And your other portraits, with Gary Cooper and Lupe Velez in 'Wolf Song' (1929) is done is beautifully. I love Gary Cooper's rugged looking shirt. You can almost feel the 'leathery' hide.



And also the Rich Colors in the 'Jazz Age Angels'.



Thanks for posting Gagman.



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As always, thanks for the feeback on my photos, cards and posters. Another thread you might be interested in is the Vintage Silent Film Artwork one. Posted a number of things in there, that hasn't been seen in either the Gallery or Crushes section.


This I believe is Wallace Reid and Gloria Swanson. Though it almost looks more like Edward Everett Horton!


















*Reid and Swanson-"Don't Hoist Your Wife!"*




















*Vilma Banky And Ronald Colman in THE DARK ANGEL (1925)*









































And another still from *WOLF SONG*









*Coop And Lupe- "STARE DOWN"*

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Amusing Lobby-cards for a lost 1928 MGM Silent. It's very Interesting that Charles Chaplin himself considered Conklin to be the Funniest Man in The World!








































*"You Bounder! You Cad! You Hired that, that Flapper Maid!"*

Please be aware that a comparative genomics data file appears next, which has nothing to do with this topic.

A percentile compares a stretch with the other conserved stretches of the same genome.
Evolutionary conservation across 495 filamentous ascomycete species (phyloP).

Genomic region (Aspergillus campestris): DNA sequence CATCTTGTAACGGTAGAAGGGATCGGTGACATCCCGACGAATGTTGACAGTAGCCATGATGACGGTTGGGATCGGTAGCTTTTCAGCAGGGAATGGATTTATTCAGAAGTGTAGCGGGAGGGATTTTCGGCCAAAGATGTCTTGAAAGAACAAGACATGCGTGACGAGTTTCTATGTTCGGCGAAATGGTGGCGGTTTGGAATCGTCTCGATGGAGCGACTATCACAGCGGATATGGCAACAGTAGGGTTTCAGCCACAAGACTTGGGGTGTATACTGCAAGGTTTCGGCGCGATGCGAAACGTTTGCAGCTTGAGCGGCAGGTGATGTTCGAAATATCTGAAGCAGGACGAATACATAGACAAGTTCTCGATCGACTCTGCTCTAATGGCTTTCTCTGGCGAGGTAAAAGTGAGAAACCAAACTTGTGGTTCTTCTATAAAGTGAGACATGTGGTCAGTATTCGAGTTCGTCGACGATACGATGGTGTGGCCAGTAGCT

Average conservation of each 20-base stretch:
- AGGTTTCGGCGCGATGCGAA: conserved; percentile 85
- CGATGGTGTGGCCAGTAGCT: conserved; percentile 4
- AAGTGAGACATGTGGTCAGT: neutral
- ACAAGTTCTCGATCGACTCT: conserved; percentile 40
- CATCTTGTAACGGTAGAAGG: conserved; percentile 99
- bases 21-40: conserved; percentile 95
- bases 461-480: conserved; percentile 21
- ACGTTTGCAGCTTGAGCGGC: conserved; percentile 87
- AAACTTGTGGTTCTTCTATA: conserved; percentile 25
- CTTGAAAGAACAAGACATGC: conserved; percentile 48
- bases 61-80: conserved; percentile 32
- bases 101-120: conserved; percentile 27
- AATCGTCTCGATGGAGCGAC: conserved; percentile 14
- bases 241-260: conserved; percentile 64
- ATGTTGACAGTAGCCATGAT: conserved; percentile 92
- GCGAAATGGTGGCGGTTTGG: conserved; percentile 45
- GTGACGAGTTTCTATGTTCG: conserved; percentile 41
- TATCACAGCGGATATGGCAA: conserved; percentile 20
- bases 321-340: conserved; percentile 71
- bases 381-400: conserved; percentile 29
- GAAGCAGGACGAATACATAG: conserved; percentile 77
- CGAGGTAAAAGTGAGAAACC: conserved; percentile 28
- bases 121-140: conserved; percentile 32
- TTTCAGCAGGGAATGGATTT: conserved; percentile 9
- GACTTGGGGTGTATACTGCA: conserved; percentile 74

*"Well, whut was I to do? Dare all Flappers dese days!"*

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Apparently, FOUR WALLS is lost. However, another film with Gilbert and Crawford, as well as Betty Compson, TWELVE MILES OUT (1927) was restored by the LOC about 5 or 6 years ago. For many years it was believed that only about 45 minutes of this film remained from a 9.5 Millimeter reductiion transfer. Fortunately, a full-length 35 Millimeter Nitrate print turned up. I think it was discovered mislabled in the MGM vault?


As far as I know REVENGE is lost, but we should be thankful that we have RAMONA, and also Raoul Walsh THE RED DANCE with Del Rio and Charles Farrell. I actually have a nice copy of this film. I've had it for a couple years.